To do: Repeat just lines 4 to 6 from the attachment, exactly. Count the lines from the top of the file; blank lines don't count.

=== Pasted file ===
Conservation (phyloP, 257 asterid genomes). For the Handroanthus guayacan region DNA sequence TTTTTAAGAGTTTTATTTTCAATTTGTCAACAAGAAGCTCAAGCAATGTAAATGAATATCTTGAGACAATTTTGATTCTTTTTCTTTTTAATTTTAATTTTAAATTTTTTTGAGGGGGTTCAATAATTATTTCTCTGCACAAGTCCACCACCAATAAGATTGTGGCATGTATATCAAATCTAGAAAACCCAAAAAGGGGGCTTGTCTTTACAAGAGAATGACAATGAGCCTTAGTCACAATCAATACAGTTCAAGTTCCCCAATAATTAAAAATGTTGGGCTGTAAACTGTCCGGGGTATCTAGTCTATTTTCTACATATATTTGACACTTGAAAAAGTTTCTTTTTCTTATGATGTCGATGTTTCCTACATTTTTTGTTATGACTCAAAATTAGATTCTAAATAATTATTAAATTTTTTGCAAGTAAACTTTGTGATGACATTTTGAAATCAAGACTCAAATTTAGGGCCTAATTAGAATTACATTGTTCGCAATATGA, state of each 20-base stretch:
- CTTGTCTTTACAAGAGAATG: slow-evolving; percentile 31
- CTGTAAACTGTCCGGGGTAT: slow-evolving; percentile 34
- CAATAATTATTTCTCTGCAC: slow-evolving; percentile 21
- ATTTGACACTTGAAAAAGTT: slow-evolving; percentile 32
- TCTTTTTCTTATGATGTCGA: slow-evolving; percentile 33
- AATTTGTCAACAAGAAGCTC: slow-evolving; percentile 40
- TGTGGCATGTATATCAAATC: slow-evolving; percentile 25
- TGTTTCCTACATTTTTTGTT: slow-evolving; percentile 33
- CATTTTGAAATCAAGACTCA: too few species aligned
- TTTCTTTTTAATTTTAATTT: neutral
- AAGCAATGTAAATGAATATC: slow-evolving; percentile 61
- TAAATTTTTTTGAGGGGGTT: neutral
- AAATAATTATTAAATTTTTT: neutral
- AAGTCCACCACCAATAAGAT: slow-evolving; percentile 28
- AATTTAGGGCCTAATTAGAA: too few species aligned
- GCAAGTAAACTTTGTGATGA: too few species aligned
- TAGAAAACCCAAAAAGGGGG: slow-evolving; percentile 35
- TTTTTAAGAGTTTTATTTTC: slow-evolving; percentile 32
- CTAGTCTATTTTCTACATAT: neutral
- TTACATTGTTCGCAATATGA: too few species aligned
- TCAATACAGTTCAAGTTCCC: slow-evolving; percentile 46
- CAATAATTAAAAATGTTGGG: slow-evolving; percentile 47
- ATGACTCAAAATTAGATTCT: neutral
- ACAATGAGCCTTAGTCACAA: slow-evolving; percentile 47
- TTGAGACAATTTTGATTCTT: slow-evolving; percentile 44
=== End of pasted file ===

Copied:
- CAATAATTATTTCTCTGCAC: slow-evolving; percentile 21
- ATTTGACACTTGAAAAAGTT: slow-evolving; percentile 32
- TCTTTTTCTTATGATGTCGA: slow-evolving; percentile 33